Using Markdown
Markdown is a special kind of markup language that lets you format text with simple syntax. You can then use a converter program like pandoc to convert Markdown into whatever format you want: HTML, PDF, Word, PowerPoint, etc. (see the full list of output types here)
Basic Markdown formatting
Type…  …or…  …to get 

Some text in a paragraph. 
Some text in a paragraph. More text in the next paragraph. Always use empty lines between paragraphs. 

Italic

Italic

Italic 
Bold

Bold

Bold 
# Heading 1

Heading 1 

## Heading 2

Heading 2 

### Heading 3

Heading 3 

(Go up to heading level 6 with ###### )


Link text

Link text  


<code>Inline code with backticks

Inline code with backticks


> Blockquote



 Things in  an unordered  list 
* Things in * an unordered * list 

1. Things in 2. an ordered 3. list 
1) Things in 2) an ordered 3) list 

Horizontal line  
Horizontal line *** 
Horizontal line 
Math
Basic math commands
Markdown uses LaTeX to create fancy mathematical equations. There are like a billion little options and features available for math equations—you can find helpful examples of the the most common basic commands here. In this class, these will be the most common things you’ll use:
Description  Command  Output 

Letters  
Roman letters  a b c d e f 
\(a\ b\ c\ d\ e\ f\) 
Greek letters (see this for all possible letters)  \alpha \beta \Gamma \gamma \Delta \delta \epsilon 
\(\alpha\ \beta\ \Gamma\ \gamma\ \Delta\ \delta\ \epsilon\) 
Letters will automatically be italicized and treated as math variables; if you want actual text in the math, use \text{} 
Ew: Treatment = \beta Good: \text{Treatment} = \beta 
Ew: \(Treatment = \beta\) Good: \(\text{Treatment} = \beta\) 
Extra spaces will automatically be removed; if you want a space, use \ 
No space: x y Space: x\ y 
No space: \(x y\) Space: \(x \ y\) 
Superscripts and subscripts  
Use ^ to make one character superscripted. 
x^2 
\(x^2\) 
Wrap the superscripted part in {} if there's more than one character 
x^{2+y} 
\(x^{2+y}\) 
Use _ to make one character subscripted 
\beta_1 
\(\beta_1\) 
Wrap the subscripted part in {} if there's more than one character 
\beta_{i, t} 
\(\beta_{i, t}\) 
Use superscripts and subscripts simultaneously  \beta_1^{\text{Treatment}} 
\(\beta_1^{\text{Treatment}}\) 
You can even nest them  x^{2^{2^2}} 
\(x^{2^{2^2}}\) 
Math operations  
Addition  2 + 5 = 7 
\(2 + 5 = 7\) 
Subtraction  2  5 = 3 
\(2 + 5 = 3\) 
Multiplication  x \times y x \cdot y 
\(x \times y\) \(x \cdot y\) 
Division  8 \div 2 
\(8 \div 2\) 
Fractions  \frac{8}{2} 
\(\frac{8}{2}\) 
Square roots; use [3] for other roots 
\sqrt{81} = 9 \sqrt[3]{27} = 3 
\(\sqrt{81} = 9\) \(\sqrt[3]{27} = 3\) 
Summation; use sub/superscripts for extra details  \sum x \sum_{n=1}^{\infty} \frac{1}{n} 
\(\sum x\) \(\sum_{n=1}^{\infty} \frac{1}{n}\) 
Products; use sub/superscripts for extra details  \prod x \prod_{n=1}^{5} n^2 
\(\prod x\) \(\prod_{n=1}^{5} n^2\) 
Integrals; use sub/superscripts for extra details  \int x^2 \ dx \int_{1}^{100} x^2 \ dx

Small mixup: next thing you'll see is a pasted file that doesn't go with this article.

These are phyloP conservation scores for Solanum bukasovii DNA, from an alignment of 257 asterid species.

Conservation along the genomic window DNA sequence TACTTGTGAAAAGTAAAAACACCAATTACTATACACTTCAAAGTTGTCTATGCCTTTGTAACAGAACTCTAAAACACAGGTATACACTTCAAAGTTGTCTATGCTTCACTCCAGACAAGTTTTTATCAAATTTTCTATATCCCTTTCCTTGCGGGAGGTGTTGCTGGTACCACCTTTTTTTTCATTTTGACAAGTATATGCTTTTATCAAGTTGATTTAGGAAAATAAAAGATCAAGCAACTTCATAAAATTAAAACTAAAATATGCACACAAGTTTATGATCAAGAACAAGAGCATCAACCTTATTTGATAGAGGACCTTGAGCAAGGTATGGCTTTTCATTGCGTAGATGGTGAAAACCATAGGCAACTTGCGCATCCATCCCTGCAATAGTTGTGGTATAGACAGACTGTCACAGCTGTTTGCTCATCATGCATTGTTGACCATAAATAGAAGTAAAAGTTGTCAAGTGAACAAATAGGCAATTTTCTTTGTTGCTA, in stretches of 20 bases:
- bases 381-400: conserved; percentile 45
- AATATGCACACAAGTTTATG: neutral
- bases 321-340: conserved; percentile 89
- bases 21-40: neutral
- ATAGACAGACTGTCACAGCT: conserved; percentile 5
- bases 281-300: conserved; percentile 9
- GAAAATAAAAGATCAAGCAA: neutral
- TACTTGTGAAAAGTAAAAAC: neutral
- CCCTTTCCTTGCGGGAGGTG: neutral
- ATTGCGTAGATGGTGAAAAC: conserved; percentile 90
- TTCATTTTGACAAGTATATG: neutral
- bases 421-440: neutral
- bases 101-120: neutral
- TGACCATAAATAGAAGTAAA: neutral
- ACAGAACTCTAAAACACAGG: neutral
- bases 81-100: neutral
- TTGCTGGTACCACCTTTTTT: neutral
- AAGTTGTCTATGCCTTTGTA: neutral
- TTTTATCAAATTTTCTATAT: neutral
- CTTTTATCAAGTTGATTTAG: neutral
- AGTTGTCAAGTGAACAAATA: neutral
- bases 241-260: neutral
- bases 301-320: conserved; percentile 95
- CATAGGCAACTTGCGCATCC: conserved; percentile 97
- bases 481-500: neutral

\(\int x^2 \ dx\) \(\int_{1}^{100} x^2 \ dx\) 
Extra symbols  
Add a bar for things like averages  \bar{x} 
\(\bar{x}\) 
Use an overline for longer things  Ew: \bar{abcdef} Good: \overline{abcdef} 
Ew: \(\bar{abcdef}\) Good: \(\overline{abcdef}\) 
Add a hat for things like estimates  \hat{y} 
\(\hat{y}\) 
Use a wide hat for longer things  Ew: \hat{abcdef} Good: \widehat{abcdef} 
Ew: \(\hat{abcdef}\) Good: \(\widehat{abcdef}\) 
Use arrows for DAGlike things  Z \rightarrow Y \leftarrow X 
\(Z \rightarrow Y \leftarrow X\) 
Bonus fun  
Use colors!; see here for more details and here for a list of color names  \color{red}{y} = \color{blue}{\beta_1 x_1} 
\(\color{red}{y}\ \color{black}{=}\ \color{blue}{\beta_1 x_1}\) 
Using math inline
You can use math in two different ways: inline or in a display block. To use math inline, wrap it in single dollar signs, like $y = mx + b$
:
Type…  …to get 

Based on the DAG, the regression model for estimating the effect of education on wages is $\hat{y} = \beta_0 + \beta_1 x_1 + \epsilon$, or $\text{Wages} = \beta_0 + \beta_1 \text{Education} + \epsilon$. 
Based on the DAG, the regression model for estimating the effect of education on wages is \(\hat{y} = \beta_0 + \beta_1 x_1 + \epsilon\), or \(\text{Wages} = \beta_0 + \beta_1 \text{Education} + \epsilon\). 
Using math in a block
To put an equation on its own line in a display block, wrap it in double dollar signs, like this:
Type…
The quadratic equation was a way to solve for $x$ in high school math:
$$
x = \frac{b \pm \sqrt{b^2  4ac}}{2a}
$$
…to get…
The quadratic equation was a way to solve for \(x\) in high school math:
\[ x = \frac{b \pm \sqrt{b^2  4ac}}{2a} \]
Dollar signs and math
Because dollar signs are used to indicate math equations, you can’t just use dollar signs like normal if you’re writing about actual dollars. For instance, if you write This book costs $5.75 and this other costs $40
, Markdown will treat everything that comes between the dollar signs as math, like so: “This book costs \($5.75 and this other costs $40\)”.
To get around that, put a backslash (\
) in front of the dollar signs, so that This book costs \$5.75 and this other costs \$40
becomes “This book costs $5.75 and this other costs $40”.
Tables
There are 4 different ways to handcreate tables in Markdown—I say “handcreate” because it’s normally way easier to use R to generate these things with packages like kableExtra (use kable()
) or pander (use pandoc.table()